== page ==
toleration: "key:postgres,operator:Exists,effect:NoSchedule"

Custom Pod Environment Variables

It is possible to configure a config map which is used by the Postgres pods as an additional provider for environment variables.

One use case is to customize the Spilo image and configure it with environment variables. The config map with the additional settings is configured in the operator's main config map:

postgres-operator ConfigMap

apiVersion: v1
kind: ConfigMap
  name: postgres-operator
  # referencing config map with custom settings
  pod_environment_configmap: postgres-pod-config

referenced ConfigMap postgres-pod-config

apiVersion: v1
kind: ConfigMap
  name: postgres-pod-config
  namespace: default
  MY_CUSTOM_VAR: value

This ConfigMap is then added as a source of environment variables to the Postgres StatefulSet/pods.

Limiting the number of instances in clusters with min_instances and max_instances

As a preventive measure, one can restrict the minimum and the maximum number of instances permitted by each Postgres cluster managed by the operator. If either min_instances or max_instances is set to a non-zero value, the operator may adjust the number of instances specified in the cluster manifest to match either the min or the max boundary. For instance, of a cluster manifest has 1 instance and the min_instances is set to 3, the cluster will be created with 3 instances. By default, both parameters are set to -1.

Load balancers

For any Postgresql/Spilo cluster, the operator creates two separate k8s services: one for the master pod and one for replica pods. To expose these services to an outer network, one can attach load balancers to them by setting enableMasterLoadBalancer and/or enableReplicaLoadBalancer to true in the cluster manifest. In the case any of these variables are omitted from the manifest, the operator configmap's settings enable_master_load_balancer and enable_replica_load_balancer apply. Note that the operator settings affect all Postgresql services running in all namespaces watched by the operator.

To limit the range of IP adresses that can reach a load balancer, specify desired ranges in the allowedSourceRanges field (applies to both master and replica LBs). To prevent exposing LBs to the entire Internet, this field is set at cluster creation time to unless overwritten explicitly. If you want to revoke all IP ranges from an existing cluster, please set the allowedSourceRanges field to or to the empty sequence []. Setting the field to null or omitting entirely may lead to k8s removing this field from the manifest due to the k8s handling of null fields. Then the resultant manifest will not have the necessary change, and the operator will respectively do noting with the existing source ranges.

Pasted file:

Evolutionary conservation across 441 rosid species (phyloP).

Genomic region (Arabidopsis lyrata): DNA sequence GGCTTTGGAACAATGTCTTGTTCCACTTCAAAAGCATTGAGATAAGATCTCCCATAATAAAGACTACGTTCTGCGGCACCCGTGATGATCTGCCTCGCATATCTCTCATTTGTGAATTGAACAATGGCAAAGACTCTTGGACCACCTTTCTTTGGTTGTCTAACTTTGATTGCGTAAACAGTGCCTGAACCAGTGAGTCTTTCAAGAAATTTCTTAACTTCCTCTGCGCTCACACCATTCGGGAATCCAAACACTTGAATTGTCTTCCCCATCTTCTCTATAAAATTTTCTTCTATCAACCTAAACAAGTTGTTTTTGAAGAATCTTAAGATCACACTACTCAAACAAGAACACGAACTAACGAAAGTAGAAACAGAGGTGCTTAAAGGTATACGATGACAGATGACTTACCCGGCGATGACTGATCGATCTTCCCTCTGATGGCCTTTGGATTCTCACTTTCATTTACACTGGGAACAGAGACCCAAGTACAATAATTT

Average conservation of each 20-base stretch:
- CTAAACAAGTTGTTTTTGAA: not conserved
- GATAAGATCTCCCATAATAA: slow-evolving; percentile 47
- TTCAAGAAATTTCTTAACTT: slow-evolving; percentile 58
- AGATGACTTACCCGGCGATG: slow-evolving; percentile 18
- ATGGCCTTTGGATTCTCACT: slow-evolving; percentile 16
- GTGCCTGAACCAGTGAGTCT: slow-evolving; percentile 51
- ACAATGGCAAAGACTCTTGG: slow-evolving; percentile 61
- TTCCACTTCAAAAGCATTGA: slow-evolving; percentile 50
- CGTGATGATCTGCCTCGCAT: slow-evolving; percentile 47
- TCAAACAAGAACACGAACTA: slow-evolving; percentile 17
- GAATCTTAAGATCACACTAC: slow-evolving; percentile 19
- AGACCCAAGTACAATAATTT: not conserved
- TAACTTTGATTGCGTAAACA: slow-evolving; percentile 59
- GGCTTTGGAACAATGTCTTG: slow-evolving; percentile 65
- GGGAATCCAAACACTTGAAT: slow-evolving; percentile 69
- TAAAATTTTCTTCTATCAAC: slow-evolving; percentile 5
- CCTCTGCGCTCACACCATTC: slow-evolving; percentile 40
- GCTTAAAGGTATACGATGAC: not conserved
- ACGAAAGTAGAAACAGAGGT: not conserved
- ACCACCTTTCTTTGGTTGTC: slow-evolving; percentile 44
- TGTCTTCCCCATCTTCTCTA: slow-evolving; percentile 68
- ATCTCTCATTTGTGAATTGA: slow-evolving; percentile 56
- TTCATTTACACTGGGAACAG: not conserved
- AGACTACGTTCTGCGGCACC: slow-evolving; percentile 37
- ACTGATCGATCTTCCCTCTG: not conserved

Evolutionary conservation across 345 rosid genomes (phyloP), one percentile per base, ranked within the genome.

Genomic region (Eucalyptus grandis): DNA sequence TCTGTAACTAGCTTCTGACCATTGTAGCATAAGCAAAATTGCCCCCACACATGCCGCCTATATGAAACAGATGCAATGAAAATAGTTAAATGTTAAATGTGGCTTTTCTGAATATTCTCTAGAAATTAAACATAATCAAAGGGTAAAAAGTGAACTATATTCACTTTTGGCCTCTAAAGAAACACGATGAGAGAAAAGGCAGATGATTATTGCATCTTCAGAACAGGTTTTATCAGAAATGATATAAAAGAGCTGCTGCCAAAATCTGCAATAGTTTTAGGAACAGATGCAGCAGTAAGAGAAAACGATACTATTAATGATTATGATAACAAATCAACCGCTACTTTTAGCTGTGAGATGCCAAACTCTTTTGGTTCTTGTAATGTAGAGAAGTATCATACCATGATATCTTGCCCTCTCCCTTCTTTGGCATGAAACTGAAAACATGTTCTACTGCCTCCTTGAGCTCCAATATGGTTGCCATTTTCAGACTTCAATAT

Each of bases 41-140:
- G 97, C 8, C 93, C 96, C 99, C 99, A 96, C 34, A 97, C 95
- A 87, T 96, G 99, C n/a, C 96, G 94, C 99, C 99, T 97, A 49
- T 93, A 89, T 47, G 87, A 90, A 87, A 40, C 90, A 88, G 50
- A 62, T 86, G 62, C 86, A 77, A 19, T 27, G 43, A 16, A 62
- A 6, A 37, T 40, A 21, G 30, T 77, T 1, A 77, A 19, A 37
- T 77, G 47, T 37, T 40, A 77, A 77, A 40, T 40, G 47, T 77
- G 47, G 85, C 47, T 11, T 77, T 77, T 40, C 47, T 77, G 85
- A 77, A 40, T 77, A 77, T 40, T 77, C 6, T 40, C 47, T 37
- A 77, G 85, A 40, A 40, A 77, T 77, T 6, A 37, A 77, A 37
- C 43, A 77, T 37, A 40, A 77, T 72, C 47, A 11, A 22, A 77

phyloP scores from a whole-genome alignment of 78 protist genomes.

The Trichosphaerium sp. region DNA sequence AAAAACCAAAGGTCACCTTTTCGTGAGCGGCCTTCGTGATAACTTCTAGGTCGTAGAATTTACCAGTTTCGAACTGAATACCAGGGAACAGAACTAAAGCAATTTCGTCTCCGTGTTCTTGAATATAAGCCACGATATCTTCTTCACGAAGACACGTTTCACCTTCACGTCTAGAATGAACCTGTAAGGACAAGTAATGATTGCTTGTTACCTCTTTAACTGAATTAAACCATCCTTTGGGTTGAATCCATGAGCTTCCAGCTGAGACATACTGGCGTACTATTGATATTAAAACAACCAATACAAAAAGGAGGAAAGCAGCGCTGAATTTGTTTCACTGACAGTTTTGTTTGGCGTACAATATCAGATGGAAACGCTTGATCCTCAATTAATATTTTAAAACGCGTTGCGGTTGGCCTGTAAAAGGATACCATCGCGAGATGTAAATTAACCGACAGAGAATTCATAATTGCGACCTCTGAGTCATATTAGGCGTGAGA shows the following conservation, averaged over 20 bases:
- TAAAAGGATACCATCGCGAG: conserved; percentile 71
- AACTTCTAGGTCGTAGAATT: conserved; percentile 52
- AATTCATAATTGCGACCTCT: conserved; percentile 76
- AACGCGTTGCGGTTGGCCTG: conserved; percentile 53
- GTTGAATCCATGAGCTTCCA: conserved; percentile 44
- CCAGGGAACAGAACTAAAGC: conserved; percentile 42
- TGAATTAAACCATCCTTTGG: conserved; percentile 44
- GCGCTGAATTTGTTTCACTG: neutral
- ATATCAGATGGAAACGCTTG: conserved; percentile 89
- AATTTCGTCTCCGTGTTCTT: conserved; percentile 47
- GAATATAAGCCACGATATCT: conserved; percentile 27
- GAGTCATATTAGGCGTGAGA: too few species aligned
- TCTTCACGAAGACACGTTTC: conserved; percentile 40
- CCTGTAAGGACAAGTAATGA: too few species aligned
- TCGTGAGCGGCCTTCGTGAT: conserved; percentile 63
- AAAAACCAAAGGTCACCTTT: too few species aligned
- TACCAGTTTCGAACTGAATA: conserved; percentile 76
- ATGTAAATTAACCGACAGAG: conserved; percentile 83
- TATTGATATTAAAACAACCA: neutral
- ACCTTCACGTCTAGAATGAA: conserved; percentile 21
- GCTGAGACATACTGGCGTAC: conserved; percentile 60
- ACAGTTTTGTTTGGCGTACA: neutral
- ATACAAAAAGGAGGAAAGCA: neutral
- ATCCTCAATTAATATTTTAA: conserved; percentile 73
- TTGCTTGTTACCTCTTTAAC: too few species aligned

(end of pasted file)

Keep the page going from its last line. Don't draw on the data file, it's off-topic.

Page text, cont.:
Running periodic 'autorepair' scans of Kubernetes objects

The Postgres operator periodically scans all Kubernetes objects belonging to each cluster and repairs all discrepancies between them and the definitions generated from the current cluster manifest. There are two types of scans: a sync scan, running every resync_period seconds for every cluster, and the repair scan, coming every repair_period only for those clusters that didn't report success as a result of the last operation applied to them.

Postgres roles supported by the operator

The operator is capable of maintaining roles of multiple kinds within a Postgres database cluster:

  1. System roles are roles necessary for the proper work of Postgres itself such as a replication role or the initial superuser role. The operator delegates creating such roles to Patroni and only establishes relevant secrets.

  2. Infrastructure roles are roles for processes originating from external systems, e.g. monitoring robots. The operator creates such roles in all PG clusters it manages assuming k8s secrets with the relevant credentials exist beforehand.

  3. Per-cluster robot users are also roles for processes originating from external systems but defined for an individual Postgres cluster in its manifest. A typical example is a role for connections from an application that uses the database.

  4. Human users originate from the Teams API that returns list of the team members given a team id. Operator differentiates between (a) product teams that own a particular Postgres cluster and are granted admin rights to maintain it, and (b) Postgres superuser teams that get the superuser access to all PG databases running in a k8s cluster for the purposes of maintaining and troubleshooting.

Understanding rolling update of Spilo pods

The operator logs reasons for a rolling update with the info level and a diff between the old and new StatefulSet specs with the debug level. To benefit from numerous escape characters in the latter log entry, view it in CLI with echo -e. Note that the resultant message will contain some noise because the PodTemplate used by the operator is yet to be updated with the default values used internally in Kubernetes.